In 1983, Paris, France was the scene for a seminal moment in the history of geosynthetics. During a November meeting–the 30th anniversary of which falls on November 10–a number of the geosynthetics discipline’s “forefathers” established the International Geotextile Society (IGS)—later to be known as the International Geosynthetics Society. Their meeting brought to fruition ideas that had been exchanged in a few conference venues, in research centers, and via correspondence with practitioners, manufacturers, and other early stakeholders. By-laws were adopted and the first IGS Council was established.
The November 1983 Paris meeting was, in fact, the second time Paris hosted geosynthetics history. In April 1977, the words “geotextiles” and “geomembranes” were coined by Dr. J.P. Giroud in a paper presented at a unique conference on fabrics in geotechnics.
That 1977 event has since been recognized as the First International Conference on Geosynthetics (1 ICG). It led to another event in 1982 (Las Vegas) that became recognized as the 2nd ICG. The Las Vegas conference confirmed the industry interest in a common society. Leaders from the field left that event with the work items that they would subsequently finalize in Paris to create the IGS.
While some of the faces and companies in the field from 1977 and 1983 remain active and deeply influential, the discipline and the Society have undergone extraordinary change over the years. The IGS has provided a central place for knowledge transfer and community and helped precipitate the development of new materials and promotion of new technologies.
Also, the IGS has been indispensable in helping link the field of geosynthetics to affiliated geotechnical societies and sectors, and it has provided a steady, legitimizing, independent identity around which the field can coalesce.
The Society’s model has emphasized support of field participation, fostered a culture of volunteerism, and passed along a considerable amount of funding to regional activities rather than centralizing funds and activities. It is a model that stands as unique among most professional societies, as the IGS provides a strong central identity with little central overhead. In fact, the only full-time employee the Society has is its Secretariat (who works on an independent association management contract).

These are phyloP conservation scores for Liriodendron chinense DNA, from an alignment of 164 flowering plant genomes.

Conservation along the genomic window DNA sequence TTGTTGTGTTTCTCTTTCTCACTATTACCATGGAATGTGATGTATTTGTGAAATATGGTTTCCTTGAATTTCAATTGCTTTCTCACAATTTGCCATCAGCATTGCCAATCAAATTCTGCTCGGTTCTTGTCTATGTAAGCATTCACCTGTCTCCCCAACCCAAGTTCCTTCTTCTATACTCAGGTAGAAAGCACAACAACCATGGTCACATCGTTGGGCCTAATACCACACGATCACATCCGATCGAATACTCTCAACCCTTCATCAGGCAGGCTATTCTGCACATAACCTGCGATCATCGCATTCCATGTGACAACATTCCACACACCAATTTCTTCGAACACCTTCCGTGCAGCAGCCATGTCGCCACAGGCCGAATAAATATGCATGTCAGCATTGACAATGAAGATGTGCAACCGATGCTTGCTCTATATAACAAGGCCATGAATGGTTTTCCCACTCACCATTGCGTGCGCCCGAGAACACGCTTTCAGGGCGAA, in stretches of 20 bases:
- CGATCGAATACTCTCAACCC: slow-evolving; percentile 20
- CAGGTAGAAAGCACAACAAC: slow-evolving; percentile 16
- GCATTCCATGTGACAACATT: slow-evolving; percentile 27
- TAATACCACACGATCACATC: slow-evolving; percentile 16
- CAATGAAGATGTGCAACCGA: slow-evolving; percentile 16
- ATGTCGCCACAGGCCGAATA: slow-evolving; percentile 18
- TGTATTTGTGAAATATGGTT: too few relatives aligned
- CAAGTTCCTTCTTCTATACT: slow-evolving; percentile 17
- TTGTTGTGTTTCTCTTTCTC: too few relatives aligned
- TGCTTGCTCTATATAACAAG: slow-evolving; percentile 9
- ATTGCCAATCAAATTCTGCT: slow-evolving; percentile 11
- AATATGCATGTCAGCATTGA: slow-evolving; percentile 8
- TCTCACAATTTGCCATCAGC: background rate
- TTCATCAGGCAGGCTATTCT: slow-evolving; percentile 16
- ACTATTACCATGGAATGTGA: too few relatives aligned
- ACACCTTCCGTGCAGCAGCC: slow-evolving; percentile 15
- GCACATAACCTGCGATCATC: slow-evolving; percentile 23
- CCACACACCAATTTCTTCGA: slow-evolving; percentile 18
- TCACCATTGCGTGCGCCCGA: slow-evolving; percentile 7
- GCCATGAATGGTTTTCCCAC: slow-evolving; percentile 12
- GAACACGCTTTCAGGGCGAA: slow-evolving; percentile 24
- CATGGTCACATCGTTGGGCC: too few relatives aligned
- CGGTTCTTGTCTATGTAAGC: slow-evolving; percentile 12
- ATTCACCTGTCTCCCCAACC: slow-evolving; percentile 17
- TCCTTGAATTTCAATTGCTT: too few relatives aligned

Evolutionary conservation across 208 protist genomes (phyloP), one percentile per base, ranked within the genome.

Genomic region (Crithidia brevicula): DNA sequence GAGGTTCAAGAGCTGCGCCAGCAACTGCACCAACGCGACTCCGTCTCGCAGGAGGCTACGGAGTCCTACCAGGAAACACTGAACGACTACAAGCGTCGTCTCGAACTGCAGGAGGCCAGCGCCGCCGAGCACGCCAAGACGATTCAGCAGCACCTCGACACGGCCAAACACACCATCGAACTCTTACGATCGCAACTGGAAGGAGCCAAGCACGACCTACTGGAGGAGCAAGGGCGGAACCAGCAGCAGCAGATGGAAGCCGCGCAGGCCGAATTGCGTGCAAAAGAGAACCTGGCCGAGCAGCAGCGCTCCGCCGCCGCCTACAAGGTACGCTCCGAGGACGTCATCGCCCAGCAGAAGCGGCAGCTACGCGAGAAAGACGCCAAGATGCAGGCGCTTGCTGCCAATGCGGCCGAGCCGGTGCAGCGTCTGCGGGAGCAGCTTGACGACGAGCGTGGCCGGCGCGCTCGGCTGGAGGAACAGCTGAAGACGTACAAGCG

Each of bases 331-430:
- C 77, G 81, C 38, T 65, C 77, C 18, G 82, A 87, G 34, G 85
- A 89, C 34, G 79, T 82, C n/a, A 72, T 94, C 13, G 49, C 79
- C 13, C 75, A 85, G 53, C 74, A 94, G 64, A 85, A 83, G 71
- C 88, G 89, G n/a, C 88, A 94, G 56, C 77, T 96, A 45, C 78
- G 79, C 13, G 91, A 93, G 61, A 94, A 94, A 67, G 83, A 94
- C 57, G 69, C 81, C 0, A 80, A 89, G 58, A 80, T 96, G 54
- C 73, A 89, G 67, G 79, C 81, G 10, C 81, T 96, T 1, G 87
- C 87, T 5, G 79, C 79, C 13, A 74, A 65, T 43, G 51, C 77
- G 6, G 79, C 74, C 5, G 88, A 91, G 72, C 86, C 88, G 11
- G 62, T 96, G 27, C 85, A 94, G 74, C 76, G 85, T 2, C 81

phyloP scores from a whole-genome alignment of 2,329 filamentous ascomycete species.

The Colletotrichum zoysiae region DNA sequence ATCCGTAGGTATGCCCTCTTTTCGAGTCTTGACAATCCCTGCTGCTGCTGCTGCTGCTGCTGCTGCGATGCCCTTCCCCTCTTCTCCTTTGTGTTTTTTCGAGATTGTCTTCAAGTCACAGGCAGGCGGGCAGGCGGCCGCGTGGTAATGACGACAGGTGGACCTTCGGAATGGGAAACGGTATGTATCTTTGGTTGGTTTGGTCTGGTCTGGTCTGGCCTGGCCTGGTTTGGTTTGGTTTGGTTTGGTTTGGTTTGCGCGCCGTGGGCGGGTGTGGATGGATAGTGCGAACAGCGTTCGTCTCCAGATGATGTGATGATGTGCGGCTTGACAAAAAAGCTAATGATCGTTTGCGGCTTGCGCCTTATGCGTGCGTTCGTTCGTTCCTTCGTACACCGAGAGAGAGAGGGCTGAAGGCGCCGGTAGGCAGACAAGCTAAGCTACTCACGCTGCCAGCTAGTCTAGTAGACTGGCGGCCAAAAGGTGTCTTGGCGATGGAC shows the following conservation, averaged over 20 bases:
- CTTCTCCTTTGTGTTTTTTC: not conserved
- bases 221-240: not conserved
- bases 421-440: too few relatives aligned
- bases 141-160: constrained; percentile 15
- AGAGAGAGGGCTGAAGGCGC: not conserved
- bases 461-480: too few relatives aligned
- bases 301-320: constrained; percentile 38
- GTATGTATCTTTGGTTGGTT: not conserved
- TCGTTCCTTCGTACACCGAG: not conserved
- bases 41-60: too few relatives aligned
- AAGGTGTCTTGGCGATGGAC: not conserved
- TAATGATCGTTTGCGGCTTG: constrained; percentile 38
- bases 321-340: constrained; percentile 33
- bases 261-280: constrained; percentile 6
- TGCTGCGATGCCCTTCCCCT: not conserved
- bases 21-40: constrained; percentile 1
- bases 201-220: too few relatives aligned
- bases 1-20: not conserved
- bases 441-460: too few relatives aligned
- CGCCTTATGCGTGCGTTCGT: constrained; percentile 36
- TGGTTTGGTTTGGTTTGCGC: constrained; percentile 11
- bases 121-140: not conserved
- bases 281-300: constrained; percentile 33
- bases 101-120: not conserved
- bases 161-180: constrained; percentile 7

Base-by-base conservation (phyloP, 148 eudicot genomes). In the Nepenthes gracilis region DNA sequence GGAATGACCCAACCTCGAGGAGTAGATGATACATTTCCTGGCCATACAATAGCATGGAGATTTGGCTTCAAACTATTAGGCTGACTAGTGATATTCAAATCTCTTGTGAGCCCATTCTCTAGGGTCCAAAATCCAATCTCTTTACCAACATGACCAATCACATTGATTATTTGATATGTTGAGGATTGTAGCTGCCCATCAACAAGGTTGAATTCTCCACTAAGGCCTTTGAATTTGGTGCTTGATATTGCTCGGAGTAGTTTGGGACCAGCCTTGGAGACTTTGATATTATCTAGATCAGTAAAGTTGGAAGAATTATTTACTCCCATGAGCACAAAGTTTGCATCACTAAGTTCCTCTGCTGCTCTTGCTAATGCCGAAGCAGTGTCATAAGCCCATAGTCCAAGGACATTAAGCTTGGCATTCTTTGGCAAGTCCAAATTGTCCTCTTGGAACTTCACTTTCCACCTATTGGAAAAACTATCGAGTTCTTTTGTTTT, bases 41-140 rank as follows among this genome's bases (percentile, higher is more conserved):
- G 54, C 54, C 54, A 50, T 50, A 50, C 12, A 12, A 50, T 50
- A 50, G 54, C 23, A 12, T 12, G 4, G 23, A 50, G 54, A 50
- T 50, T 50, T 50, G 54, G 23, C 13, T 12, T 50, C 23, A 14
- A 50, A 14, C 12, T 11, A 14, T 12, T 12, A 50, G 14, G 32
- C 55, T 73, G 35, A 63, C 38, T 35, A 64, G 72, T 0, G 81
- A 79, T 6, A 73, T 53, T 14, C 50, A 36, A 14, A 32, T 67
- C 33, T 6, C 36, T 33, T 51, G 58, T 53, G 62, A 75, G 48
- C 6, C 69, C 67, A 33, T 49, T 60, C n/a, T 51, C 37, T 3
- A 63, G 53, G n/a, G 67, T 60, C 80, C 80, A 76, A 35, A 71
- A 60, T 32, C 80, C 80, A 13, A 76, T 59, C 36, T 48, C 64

The impact of this model can be seen in the IGS’s high membership rate for a “niche” society: 38 chapters, 160+ corporate members, and approximately 3000 individual members.
In 2012, these groups held 25 technical conferences, 21 workshops, 26 short courses, and 12 main lectures. More than 220 meetings were involved (face-to-face and by phone/internet). In 2013, the numbers are expected to finish even higher, as roughly 120 technical events were expected. (See Russell Jones’s article “Summary of 2012 IGS Chapter Activities” in the July 2013 IGS News for a breakdown of these items.)
The International Geosynthetics Society has an extraordinary history. It is professional voice for what has rightly been called the only new class of construction materials to emerge in the 20th Century. The impact these materials have had on extending the lives of infrastructure, improving construction economics, and decreasing the carbon footprint of construction has been significant. And much of that success rests with the members of the IGS for the ways in which they work together for a common goal of building not just a market for their materials but establishing better engineering and construction techniques.
Geosynthetica is proud to be a member of the International Geosynthetics Society. We encourage our readers to join or renew their memberships (www.GeosyntheticsSociety.org) and become active participants in their regional or national chapters. Visit the Society website for more information.
Happy anniversary, IGS! Thank you to all the members, past, present and future.
REMINDER: 10 ICG
In 2014, the quadrennial ICG returns with Berlin taking center stage for 10 ICG (21-25 September 2014). This conference will be co-located with the German Geotechnical Society (DGGT) conference, which typically has 2000+ attendees on its own. 10 ICG promises to be a significant gathering for the IGS. http://www.10icg-berlin.com